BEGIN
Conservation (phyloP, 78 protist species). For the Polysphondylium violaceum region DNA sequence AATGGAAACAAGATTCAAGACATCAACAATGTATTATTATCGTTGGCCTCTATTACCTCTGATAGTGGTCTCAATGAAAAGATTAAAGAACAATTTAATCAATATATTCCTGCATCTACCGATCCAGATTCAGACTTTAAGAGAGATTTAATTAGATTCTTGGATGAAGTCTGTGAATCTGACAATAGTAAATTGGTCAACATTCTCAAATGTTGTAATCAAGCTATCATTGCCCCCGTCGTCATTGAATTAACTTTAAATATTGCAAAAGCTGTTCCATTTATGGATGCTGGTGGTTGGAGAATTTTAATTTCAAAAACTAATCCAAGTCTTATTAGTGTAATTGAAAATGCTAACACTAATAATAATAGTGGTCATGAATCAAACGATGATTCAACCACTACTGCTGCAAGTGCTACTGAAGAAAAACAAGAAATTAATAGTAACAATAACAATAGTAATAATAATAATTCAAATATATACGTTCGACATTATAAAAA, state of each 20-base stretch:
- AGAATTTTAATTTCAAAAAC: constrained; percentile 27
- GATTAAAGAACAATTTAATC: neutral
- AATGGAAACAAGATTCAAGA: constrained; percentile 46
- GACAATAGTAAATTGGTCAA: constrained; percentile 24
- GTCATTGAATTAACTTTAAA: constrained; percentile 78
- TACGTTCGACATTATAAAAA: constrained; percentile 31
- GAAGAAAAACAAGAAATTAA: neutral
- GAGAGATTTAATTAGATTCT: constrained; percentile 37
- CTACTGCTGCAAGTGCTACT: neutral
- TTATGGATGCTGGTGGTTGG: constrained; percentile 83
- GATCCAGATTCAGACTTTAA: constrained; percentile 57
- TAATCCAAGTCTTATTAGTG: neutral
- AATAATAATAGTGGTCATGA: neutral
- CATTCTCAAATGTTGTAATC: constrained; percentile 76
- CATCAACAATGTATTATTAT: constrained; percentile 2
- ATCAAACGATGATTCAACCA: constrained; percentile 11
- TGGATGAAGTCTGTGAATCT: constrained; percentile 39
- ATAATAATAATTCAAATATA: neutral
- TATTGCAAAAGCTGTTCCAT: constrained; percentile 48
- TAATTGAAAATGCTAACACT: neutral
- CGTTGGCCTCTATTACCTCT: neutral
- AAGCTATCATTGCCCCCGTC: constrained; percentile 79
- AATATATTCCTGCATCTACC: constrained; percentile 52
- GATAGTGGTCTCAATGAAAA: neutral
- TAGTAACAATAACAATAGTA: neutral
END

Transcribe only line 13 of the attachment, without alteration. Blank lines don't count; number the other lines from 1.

- TAATCCAAGTCTTATTAGTG: neutral